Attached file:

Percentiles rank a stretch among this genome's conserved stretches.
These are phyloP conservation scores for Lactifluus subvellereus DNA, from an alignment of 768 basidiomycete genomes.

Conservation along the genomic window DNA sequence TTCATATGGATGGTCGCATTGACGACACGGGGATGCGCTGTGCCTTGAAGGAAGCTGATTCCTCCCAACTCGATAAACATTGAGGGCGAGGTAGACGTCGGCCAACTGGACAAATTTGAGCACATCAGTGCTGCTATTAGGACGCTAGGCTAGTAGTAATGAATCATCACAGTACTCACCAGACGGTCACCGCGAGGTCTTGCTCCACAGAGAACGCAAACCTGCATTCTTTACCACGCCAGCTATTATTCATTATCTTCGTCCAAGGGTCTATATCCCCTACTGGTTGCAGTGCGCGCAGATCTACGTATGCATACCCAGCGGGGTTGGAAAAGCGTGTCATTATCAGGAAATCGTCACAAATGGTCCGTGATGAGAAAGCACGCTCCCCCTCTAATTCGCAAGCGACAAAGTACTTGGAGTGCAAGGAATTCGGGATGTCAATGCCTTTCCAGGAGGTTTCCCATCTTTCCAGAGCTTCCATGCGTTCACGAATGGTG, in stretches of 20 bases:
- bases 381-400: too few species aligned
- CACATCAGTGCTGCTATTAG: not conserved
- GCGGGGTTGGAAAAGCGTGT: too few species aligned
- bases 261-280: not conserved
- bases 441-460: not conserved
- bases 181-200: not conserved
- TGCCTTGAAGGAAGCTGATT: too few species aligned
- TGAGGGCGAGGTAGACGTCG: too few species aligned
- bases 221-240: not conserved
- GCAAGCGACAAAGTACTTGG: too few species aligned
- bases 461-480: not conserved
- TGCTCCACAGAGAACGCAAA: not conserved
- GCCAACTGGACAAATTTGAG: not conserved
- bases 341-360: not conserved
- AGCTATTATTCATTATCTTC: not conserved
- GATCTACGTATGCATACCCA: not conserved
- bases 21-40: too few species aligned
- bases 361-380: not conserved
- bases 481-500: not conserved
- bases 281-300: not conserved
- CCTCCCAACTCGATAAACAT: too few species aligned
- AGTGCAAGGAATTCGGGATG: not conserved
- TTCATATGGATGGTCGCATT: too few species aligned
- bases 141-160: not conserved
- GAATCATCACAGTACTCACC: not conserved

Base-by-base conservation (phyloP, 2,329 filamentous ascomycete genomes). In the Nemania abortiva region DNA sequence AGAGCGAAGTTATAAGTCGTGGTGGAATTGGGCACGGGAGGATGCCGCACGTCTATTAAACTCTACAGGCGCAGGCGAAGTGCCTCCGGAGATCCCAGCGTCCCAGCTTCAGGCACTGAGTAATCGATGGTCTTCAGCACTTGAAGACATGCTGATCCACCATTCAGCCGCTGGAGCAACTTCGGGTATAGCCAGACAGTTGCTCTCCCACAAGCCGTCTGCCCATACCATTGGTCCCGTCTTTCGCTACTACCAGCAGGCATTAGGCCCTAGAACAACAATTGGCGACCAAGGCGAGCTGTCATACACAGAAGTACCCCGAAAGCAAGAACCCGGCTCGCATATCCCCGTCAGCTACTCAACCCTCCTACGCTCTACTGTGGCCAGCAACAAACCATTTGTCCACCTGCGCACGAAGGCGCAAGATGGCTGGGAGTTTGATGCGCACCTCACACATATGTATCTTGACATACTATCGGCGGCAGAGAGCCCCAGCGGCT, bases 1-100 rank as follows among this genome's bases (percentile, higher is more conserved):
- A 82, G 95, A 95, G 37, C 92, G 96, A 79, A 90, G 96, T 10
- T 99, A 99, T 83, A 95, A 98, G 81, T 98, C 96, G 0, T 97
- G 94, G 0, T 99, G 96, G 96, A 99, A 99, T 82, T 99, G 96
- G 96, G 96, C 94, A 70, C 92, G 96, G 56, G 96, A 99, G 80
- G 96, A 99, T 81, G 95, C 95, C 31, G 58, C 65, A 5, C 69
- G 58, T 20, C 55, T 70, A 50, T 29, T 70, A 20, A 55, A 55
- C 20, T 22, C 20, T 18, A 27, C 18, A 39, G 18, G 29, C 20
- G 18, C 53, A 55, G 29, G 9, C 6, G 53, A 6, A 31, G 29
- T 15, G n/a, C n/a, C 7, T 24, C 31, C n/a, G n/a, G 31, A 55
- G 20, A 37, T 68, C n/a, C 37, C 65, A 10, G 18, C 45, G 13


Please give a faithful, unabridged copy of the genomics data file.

Percentiles rank a stretch among this genome's conserved stretches.
These are phyloP conservation scores for Lactifluus subvellereus DNA, from an alignment of 768 basidiomycete genomes.

Conservation along the genomic window DNA sequence TTCATATGGATGGTCGCATTGACGACACGGGGATGCGCTGTGCCTTGAAGGAAGCTGATTCCTCCCAACTCGATAAACATTGAGGGCGAGGTAGACGTCGGCCAACTGGACAAATTTGAGCACATCAGTGCTGCTATTAGGACGCTAGGCTAGTAGTAATGAATCATCACAGTACTCACCAGACGGTCACCGCGAGGTCTTGCTCCACAGAGAACGCAAACCTGCATTCTTTACCACGCCAGCTATTATTCATTATCTTCGTCCAAGGGTCTATATCCCCTACTGGTTGCAGTGCGCGCAGATCTACGTATGCATACCCAGCGGGGTTGGAAAAGCGTGTCATTATCAGGAAATCGTCACAAATGGTCCGTGATGAGAAAGCACGCTCCCCCTCTAATTCGCAAGCGACAAAGTACTTGGAGTGCAAGGAATTCGGGATGTCAATGCCTTTCCAGGAGGTTTCCCATCTTTCCAGAGCTTCCATGCGTTCACGAATGGTG, in stretches of 20 bases:
- bases 381-400: too few species aligned
- CACATCAGTGCTGCTATTAG: not conserved
- GCGGGGTTGGAAAAGCGTGT: too few species aligned
- bases 261-280: not conserved
- bases 441-460: not conserved
- bases 181-200: not conserved
- TGCCTTGAAGGAAGCTGATT: too few species aligned
- TGAGGGCGAGGTAGACGTCG: too few species aligned
- bases 221-240: not conserved
- GCAAGCGACAAAGTACTTGG: too few species aligned
- bases 461-480: not conserved
- TGCTCCACAGAGAACGCAAA: not conserved
- GCCAACTGGACAAATTTGAG: not conserved
- bases 341-360: not conserved
- AGCTATTATTCATTATCTTC: not conserved
- GATCTACGTATGCATACCCA: not conserved
- bases 21-40: too few species aligned
- bases 361-380: not conserved
- bases 481-500: not conserved
- bases 281-300: not conserved
- CCTCCCAACTCGATAAACAT: too few species aligned
- AGTGCAAGGAATTCGGGATG: not conserved
- TTCATATGGATGGTCGCATT: too few species aligned
- bases 141-160: not conserved
- GAATCATCACAGTACTCACC: not conserved

Base-by-base conservation (phyloP, 2,329 filamentous ascomycete genomes). In the Nemania abortiva region DNA sequence AGAGCGAAGTTATAAGTCGTGGTGGAATTGGGCACGGGAGGATGCCGCACGTCTATTAAACTCTACAGGCGCAGGCGAAGTGCCTCCGGAGATCCCAGCGTCCCAGCTTCAGGCACTGAGTAATCGATGGTCTTCAGCACTTGAAGACATGCTGATCCACCATTCAGCCGCTGGAGCAACTTCGGGTATAGCCAGACAGTTGCTCTCCCACAAGCCGTCTGCCCATACCATTGGTCCCGTCTTTCGCTACTACCAGCAGGCATTAGGCCCTAGAACAACAATTGGCGACCAAGGCGAGCTGTCATACACAGAAGTACCCCGAAAGCAAGAACCCGGCTCGCATATCCCCGTCAGCTACTCAACCCTCCTACGCTCTACTGTGGCCAGCAACAAACCATTTGTCCACCTGCGCACGAAGGCGCAAGATGGCTGGGAGTTTGATGCGCACCTCACACATATGTATCTTGACATACTATCGGCGGCAGAGAGCCCCAGCGGCT, bases 1-100 rank as follows among this genome's bases (percentile, higher is more conserved):
- A 82, G 95, A 95, G 37, C 92, G 96, A 79, A 90, G 96, T 10
- T 99, A 99, T 83, A 95, A 98, G 81, T 98, C 96, G 0, T 97
- G 94, G 0, T 99, G 96, G 96, A 99, A 99, T 82, T 99, G 96
- G 96, G 96, C 94, A 70, C 92, G 96, G 56, G 96, A 99, G 80
- G 96, A 99, T 81, G 95, C 95, C 31, G 58, C 65, A 5, C 69
- G 58, T 20, C 55, T 70, A 50, T 29, T 70, A 20, A 55, A 55
- C 20, T 22, C 20, T 18, A 27, C 18, A 39, G 18, G 29, C 20
- G 18, C 53, A 55, G 29, G 9, C 6, G 53, A 6, A 31, G 29
- T 15, G n/a, C n/a, C 7, T 24, C 31, C n/a, G n/a, G 31, A 55
- G 20, A 37, T 68, C n/a, C 37, C 65, A 10, G 18, C 45, G 13